- Published on Thursday, 30 May 2013 13:42
- Written by John Tapley
- Hits: 213
Divers are recognized for pushing to do the impossible: When presented with a challenge, it is rare for an avid underwater adventurer to back down. And when banded together, they can accomplish relentless feats of determination and strength. Recently, a group of collegiate divers from Ohio, thirty strong, took this concentrated passion and hit an achievement right out of the global ballpark. The University of Toledo (UT) Dive Club broke an amazing diving world record on April 9: “Longest Continuous Dive in an Enclosed Environment”.
During dinner with current club President Rob Schuster, Dive Safety Officer and Instructor Clayton Moore discussed plans to give the club further recognition. In previous years, the group made strides in the local community by participating in cleanup and Discover Scuba events; Schuster and Moore strived for recognition on a global scale. “We thought: Why not break a record?” Moore explains. The two searched through numerous Guinness World Records accomplishments related to diving and chose a feat, which required perseverance from the group as a whole. The relay achievement proved to be a perfect fit.
A 330-gallon food transportation tote, donated by Syntech Products, was placed at the college’s student union section and became the instrument for the club’s success. The unique enclosure was chosen because of logistical and financial constraints, but it made modifications, such as water temperature and depth, simple to regulate. Throughout the seven-day relay, the club’s members continuously swapped places on the second to ensure their challenge would remain legit; a live online stream was produced and recorded as evidence. Cheryl Patterson of nearby dive travel vacation company Deep Blue Adventures, volunteered along with her family during the challenge. The small confines of the tote allowed only two participants at a time; each diver stayed in from one to four hours.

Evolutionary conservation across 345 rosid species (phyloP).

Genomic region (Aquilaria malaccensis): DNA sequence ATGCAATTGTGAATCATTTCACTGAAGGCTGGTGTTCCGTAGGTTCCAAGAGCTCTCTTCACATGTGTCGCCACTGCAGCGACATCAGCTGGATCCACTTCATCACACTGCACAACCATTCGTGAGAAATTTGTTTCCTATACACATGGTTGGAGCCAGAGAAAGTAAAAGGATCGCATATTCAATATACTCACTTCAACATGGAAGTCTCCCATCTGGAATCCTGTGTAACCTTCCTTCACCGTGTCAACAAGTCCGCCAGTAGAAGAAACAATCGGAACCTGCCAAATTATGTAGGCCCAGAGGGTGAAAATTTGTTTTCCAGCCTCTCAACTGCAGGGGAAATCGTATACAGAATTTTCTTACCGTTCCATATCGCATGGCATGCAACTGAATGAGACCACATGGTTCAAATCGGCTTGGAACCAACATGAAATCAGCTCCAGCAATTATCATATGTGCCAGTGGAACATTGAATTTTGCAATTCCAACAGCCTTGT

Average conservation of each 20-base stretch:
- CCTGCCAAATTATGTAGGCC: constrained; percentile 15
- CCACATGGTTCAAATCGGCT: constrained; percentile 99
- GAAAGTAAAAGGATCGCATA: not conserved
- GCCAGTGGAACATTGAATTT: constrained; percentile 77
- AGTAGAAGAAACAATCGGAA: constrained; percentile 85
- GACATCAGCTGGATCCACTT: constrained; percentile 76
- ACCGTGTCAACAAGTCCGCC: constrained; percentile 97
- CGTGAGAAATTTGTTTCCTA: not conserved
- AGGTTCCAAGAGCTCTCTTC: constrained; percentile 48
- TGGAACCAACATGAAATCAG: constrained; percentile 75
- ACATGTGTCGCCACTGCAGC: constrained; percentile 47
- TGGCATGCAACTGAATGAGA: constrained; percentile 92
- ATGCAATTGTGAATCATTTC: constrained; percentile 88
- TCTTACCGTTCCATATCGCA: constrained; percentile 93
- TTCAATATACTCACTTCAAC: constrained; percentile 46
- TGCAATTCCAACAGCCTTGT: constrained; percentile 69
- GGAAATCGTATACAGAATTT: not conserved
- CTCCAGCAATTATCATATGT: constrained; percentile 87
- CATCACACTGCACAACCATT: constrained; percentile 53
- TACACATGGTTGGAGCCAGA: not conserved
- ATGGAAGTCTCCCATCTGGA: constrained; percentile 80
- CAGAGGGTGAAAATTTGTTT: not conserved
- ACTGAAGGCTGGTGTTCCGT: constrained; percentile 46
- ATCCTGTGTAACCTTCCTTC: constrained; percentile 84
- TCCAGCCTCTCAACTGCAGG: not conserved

Initially, the club encountered a number of mishaps including a leak in the tote and water temperature and poor visibility, which caused health concerns for two divers. But the crafty college divers used their expertise and ingenuity to soldier on. As night set during the challenge, the ambient temperature brought the water to chilling degrees. With clearance from the maintenance department, the club painstakingly added hot water to the tote. And to keep the water clean, engineering students built an inventive device out of a house filter and a thumb pump. The day chocked up to a trial run and the club continued onward. Ultimately, both above and under the water, everyone played an important role.
After a much deserved break, the club received high praise and accolades from the university with a celebratory party complete with press releases and pizza for all. As for greater accomplishments down the way, Moore is passing the torch. “You never know what this club’s going to do,” he laughs. “But as for another world record break, I think I’ve had my fair share.”
Founded in 2008 by Moore, then a UT freshman, the UT Dive Club provides dive training, activities, and many local events. For more information, visit http://diveut.webs.com.